We’re almost half-way through 2017— so how are those New Year’s resolutions of yours? If you’re anything like me, you’ve probably let a few slide or you’re barely holding on to others. Reading was one of my resolutions, and there have been quite a few days and weeks where I’ve struggled to keep up—and today is definitely one of those days. So like the weirdo I am, I wrote this blog post for myself but thought I’d share it with you.

1. Stop Making Excuses

The biggest obstacle to reading is making excuses!  There will always be something that seems more important than reading, and if you don’t make reading a priority, you will always have an excuse not to read. (I may be writing this blog as an excuse not to read.)

2. Start Small

Don’t start off with an 800-page book! When you start off too big, discouragement gets you, and you won’t want to continue. Start with what you’re comfortable with— whether it’s a blog post, some newspaper articles, or a 100-page book. Start something you know you can finish!

3. Enjoy what you read

Life is too short to read books that you don’t enjoy! If you’re not enjoying it, there’s no shame in putting the book down and starting something else. When you’re not reading for a school or work, it shouldn’t be a burden. Go ahead and pick up that book you’ve been wanting to read and enjoy it.

4. set apart time

You can’t read if you don’t have time, and you won’t have time if you don’t set aside time. So it’s as simple as picking a certain time every week or every day to read. It can be every Saturday or every night before you go to bed. Whatever it is, find a time where you won’t be interrupted and you can simply sit and enjoy your book.

5. create a habit

Now that you have set apart time every day or week to read, stick to it! Don’t let things come in the way of your reading. Like I said earlier, you’ll always have excuses to prevent you from reading, but those excuses come less frequent when you have a habit.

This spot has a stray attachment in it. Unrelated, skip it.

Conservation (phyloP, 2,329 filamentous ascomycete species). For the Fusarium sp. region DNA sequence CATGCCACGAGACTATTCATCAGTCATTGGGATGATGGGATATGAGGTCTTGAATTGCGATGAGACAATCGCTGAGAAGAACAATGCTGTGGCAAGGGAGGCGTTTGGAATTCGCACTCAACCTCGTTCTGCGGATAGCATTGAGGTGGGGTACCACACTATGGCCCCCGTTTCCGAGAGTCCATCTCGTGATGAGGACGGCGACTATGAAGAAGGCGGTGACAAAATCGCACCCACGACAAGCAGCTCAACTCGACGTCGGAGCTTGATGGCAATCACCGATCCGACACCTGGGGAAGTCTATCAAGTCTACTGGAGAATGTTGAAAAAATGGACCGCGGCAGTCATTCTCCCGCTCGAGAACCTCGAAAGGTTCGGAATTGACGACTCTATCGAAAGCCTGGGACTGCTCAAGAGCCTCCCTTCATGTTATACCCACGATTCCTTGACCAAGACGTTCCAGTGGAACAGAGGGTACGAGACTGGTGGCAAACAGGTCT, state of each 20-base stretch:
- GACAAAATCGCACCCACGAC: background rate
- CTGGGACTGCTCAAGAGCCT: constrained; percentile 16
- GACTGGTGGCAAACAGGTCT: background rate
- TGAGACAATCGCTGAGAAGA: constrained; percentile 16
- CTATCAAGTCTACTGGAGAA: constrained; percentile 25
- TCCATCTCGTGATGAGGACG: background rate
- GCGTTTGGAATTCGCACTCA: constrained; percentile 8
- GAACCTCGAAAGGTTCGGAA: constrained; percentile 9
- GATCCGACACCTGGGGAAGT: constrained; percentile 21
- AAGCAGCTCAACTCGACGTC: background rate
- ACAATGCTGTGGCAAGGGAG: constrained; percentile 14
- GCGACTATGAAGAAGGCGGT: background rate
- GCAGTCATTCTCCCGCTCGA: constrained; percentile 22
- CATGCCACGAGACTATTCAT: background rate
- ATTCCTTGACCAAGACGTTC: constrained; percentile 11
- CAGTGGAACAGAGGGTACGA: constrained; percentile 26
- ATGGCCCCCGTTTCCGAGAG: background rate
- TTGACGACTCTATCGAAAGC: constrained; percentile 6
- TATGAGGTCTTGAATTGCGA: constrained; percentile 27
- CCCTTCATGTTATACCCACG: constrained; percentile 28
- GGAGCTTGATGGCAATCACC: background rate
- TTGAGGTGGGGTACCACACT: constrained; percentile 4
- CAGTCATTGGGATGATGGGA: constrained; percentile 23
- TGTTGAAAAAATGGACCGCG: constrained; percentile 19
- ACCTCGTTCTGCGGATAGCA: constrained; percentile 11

6. Make goals

“Setting goals gives you long-term vision and short-term motivation.” Start off by setting a goal of how many books you want to read for the year. Then each time you sit down to read, set a goal. You can set a time goal for how long you’re going to read, a page goal, or even a chapter goal. I usually start with a time goal but end up doing all three. One of the things I love most is winning, and when I accomplish even the smallest of goals, it makes me feel like I’m winning (I’m weird I know).

7. track your reading

You’ve taken some time to set goals, now track those goals! There’s a sense of fulfillment in tracking the books you’ve read. There are several different apps you can use to track your progress (Bookling, iReadItNow, RecoGoodreads, etc.). I personally use Goodreads (it’s like Facebook but for readers). It helps you keep track (and brag ha!) about the books you’ve read. It is a website and app that lets you update your progress as you go through a book. One of my favorite parts about Goodreads is that can share your progress with your friends. Making a public commitment helps keep you accountable with your reading habit.

8. Read during wasted time

How many hours of television do you watch? How much time did you spend on social media today? I guarantee you have more time to read than you realize. The average American watches 5 hours of television a day and spends at least an hour a day on social media. So look at your day for wasted time, and read instead.

9. Take books with you everywhere

The great thing about today is that you don’t have to take a hard copy with you everywhere (although I always carry one with me). Today’s technology allows you to carry an entire library with you everywhere. If you have the Kindle, Nook, or iBooks apps on your phone, you’re able to read anything anywhere. There’s a ton of times during the day when you can read. Maybe at the doctor’s office, at your lunch break, in line somewhere, or before a meeting. You’ll be surprised how many reading opportunities there are, once you’re looking for some. Whenever you have a free moment, break out your book and read. One of my favorite times to do this is at social events (just a forewarning, people tend to talk to you more when you have a book than when you don’t).

10. Listen to Audiobooks

This might be considered cheating, but I really love audiobooks. If you commute or have a job where you can listen to music, listen to audiobooks. They’re awesome because you can “read” during otherwise wasted time. Some Kindle books come with and audiobook companion which allows you to read along or pick up where you stopped listening. I actually love audiobooks so much that I had to limit how many I listen to in a week—it was getting a bit out of hand.

Reading shouldn’t be something you dread—it should be something you love. I hope that you find time to read more. On that note, I’m going to go read, because I’m behind my reading goal.